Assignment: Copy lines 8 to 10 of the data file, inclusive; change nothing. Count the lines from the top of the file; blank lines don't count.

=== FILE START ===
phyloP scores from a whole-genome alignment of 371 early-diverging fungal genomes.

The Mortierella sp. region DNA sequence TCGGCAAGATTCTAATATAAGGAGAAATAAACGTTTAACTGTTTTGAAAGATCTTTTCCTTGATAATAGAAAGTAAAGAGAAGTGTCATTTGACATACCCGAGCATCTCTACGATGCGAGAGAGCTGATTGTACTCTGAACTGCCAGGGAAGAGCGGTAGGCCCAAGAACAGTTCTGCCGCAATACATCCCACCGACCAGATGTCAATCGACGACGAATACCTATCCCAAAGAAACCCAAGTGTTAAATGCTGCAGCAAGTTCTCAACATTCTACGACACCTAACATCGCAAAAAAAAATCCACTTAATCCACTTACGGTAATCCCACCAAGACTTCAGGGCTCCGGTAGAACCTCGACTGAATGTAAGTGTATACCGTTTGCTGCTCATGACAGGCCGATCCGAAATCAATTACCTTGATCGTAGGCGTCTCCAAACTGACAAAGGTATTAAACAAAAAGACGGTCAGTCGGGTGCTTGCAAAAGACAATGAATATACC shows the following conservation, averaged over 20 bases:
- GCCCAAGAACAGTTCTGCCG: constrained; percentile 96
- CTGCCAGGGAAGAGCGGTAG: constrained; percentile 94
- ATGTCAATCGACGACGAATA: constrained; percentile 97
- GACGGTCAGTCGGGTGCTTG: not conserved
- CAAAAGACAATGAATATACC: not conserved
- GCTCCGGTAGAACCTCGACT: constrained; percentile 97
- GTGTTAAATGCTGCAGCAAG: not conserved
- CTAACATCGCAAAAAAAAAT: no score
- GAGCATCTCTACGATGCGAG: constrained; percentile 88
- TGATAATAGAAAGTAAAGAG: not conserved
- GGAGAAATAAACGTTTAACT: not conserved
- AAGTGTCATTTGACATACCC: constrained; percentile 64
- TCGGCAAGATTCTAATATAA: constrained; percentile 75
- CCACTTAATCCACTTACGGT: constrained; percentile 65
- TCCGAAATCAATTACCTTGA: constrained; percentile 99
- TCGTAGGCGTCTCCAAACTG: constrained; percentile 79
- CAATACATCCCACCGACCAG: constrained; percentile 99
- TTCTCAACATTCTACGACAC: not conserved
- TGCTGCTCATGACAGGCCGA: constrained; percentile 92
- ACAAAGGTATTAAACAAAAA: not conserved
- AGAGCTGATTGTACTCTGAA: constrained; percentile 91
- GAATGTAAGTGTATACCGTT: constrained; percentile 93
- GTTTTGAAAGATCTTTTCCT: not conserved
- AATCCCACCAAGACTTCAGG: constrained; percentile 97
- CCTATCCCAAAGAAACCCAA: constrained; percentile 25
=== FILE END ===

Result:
- GCTCCGGTAGAACCTCGACT: constrained; percentile 97
- GTGTTAAATGCTGCAGCAAG: not conserved
- CTAACATCGCAAAAAAAAAT: no score